The invention further provides a method for monitoring and controlling the construction of an engineering project, comprising dividing the construction of the engineering project into the construction of project segments arranged in order, each project segment representing a necessary stage in carrying out the complete construction of the engineering project, determining the type of tests which have to be performed on each project segment construction, during and after completion thereof, before proceeding to the next project segment, dividing the planned project segment structure into batches of performances to be executed, wherein each batch is defined by the type and amount of tests which must be carried out thereon, constructing the first project segment, performing the tests on said batches, and basing the advancement of the project construction into the next project segment construction on the results of the tests obtained for each batch of operation, whereby there is established an operational link between the batches of performance, the quality of performance, control of timetables and budgets.
The subject system and method are intended to operate at all stages of a project, from its inception as an initiative idea to its planning, implementation, delivery and maintenance.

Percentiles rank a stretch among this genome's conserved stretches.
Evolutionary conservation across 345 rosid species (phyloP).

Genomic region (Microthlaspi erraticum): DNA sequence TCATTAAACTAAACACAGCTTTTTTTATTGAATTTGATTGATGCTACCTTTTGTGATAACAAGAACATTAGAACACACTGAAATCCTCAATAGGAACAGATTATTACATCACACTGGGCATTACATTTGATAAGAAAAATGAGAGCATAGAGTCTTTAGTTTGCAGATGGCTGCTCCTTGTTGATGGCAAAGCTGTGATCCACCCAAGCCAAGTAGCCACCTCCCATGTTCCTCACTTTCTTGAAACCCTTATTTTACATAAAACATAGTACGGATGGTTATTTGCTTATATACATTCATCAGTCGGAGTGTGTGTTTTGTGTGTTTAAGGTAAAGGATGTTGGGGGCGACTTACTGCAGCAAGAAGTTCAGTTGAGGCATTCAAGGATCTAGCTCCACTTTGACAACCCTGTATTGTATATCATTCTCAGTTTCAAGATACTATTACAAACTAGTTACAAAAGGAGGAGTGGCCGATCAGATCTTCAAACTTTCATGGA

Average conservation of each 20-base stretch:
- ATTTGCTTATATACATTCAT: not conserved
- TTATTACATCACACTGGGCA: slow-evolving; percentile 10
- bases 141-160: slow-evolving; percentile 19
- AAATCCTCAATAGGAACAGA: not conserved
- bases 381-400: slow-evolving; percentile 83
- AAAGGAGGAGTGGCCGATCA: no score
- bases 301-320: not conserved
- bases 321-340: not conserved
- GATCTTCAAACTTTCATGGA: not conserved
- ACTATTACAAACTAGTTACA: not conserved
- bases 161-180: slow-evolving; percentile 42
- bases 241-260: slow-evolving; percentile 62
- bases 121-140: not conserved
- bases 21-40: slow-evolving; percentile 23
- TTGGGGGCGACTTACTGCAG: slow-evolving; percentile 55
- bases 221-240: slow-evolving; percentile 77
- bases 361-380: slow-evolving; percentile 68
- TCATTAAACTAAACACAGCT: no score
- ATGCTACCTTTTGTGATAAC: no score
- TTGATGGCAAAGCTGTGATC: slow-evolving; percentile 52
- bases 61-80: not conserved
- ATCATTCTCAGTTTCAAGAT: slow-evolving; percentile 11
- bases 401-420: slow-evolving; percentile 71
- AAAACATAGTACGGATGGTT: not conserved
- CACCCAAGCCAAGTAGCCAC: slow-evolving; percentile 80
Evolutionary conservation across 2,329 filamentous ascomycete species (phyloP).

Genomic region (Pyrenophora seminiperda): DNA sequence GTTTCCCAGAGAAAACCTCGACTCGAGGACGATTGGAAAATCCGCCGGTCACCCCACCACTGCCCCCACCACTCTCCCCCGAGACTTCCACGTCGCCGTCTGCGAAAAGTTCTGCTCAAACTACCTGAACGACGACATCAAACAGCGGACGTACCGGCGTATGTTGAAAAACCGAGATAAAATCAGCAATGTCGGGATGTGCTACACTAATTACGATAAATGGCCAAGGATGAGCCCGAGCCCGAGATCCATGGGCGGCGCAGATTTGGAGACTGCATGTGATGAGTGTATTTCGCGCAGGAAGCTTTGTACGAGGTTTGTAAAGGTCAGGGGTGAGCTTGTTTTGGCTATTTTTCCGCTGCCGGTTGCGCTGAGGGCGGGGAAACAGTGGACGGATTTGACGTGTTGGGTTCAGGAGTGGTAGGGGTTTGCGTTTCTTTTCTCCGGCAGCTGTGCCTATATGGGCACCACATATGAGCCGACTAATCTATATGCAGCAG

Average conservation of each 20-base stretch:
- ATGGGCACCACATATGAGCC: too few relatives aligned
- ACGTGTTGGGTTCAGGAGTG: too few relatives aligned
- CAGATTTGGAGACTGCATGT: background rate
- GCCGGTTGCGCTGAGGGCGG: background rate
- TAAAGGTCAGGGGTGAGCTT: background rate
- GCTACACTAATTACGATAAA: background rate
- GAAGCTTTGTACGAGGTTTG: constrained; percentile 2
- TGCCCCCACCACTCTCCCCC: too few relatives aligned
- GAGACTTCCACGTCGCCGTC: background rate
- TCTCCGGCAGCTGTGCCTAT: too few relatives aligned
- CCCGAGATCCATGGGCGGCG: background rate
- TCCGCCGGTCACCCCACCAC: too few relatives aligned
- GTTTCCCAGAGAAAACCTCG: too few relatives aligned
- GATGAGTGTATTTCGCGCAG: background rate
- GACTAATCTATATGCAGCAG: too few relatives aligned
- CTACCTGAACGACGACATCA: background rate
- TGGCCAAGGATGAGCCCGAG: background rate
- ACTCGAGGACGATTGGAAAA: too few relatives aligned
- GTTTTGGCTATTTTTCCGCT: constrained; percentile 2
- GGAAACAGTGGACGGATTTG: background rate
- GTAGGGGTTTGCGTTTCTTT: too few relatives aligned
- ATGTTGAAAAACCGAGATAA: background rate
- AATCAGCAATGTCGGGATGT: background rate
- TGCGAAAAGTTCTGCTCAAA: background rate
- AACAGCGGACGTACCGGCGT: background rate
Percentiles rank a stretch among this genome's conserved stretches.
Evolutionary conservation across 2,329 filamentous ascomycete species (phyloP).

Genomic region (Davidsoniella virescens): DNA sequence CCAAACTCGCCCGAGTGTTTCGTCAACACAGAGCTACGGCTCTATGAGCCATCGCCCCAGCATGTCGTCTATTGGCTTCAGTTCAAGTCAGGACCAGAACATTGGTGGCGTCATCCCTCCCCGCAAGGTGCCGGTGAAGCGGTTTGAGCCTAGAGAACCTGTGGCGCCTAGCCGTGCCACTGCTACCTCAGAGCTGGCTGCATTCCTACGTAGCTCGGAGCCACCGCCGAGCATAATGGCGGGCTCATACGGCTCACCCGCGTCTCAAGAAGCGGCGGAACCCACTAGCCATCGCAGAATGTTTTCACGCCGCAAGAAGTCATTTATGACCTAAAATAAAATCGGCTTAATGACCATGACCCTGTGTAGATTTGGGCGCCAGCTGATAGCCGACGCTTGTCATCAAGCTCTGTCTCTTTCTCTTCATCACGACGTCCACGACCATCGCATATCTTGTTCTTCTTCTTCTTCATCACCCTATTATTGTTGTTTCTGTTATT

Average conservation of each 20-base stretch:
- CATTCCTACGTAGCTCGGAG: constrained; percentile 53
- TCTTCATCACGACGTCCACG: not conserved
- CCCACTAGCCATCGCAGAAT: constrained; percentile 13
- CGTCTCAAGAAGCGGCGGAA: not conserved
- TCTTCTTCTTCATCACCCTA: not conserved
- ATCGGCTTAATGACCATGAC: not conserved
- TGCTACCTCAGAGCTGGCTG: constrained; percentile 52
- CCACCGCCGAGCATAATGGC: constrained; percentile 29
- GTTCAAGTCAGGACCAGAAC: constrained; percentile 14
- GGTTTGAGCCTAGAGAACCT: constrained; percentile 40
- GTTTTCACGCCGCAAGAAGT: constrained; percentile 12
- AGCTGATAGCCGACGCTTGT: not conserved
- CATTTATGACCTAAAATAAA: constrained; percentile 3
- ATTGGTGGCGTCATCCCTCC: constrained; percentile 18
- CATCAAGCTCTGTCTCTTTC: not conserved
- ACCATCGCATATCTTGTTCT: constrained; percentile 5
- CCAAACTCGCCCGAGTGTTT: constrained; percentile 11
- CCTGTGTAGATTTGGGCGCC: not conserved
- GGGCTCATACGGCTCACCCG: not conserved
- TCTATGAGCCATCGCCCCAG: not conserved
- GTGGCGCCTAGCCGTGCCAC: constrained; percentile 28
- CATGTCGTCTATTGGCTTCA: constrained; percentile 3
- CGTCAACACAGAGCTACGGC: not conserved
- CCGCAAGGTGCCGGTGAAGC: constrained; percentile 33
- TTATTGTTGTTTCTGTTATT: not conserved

The system and method are optionally, advantageously based on Internet activity that allows cooperative information from various locations at different entry times, in a single information system that absorbs the requirements at a basic information level and provides reports and background information, such as standards, maps, names, and the like.
- BRIEF DESCRIPTION OF THE DRAWINGS
The names of the users are defined in the system, as well as their tasks and the permits that determine what they are allowed to see, to whom they may report, and what requires authorization, and from whom.
The invention will now be described in connection with certain preferred embodiments with reference to the following illustrative figures, so that it may be more fully understood.
With specific reference now to the figures in detail, it is stressed that the particulars shown are by way of example and for purposes of illustrative discussion of the preferred embodiments of the present invention only, and are presented in the cause of providing what is believed to be the most useful and readily understood description of the principles and conceptual aspects of the invention. In this regard, no attempt is made to show structural details of the invention in more detail than is necessary for a fundamental understanding of the invention, the description taken with the drawings making apparent to those skilled in the art how the several forms of the invention may be embodied in practice.
In the drawings:
FIG. 1 is a schematic representation of the characterizing features of the method according to the present invention, and
- DETAILED DESCRIPTION OF PREFERRED EMBODIMENTS
FIG. 2 is a more detailed schematic representation of the characterizing features of the method according to the present invention.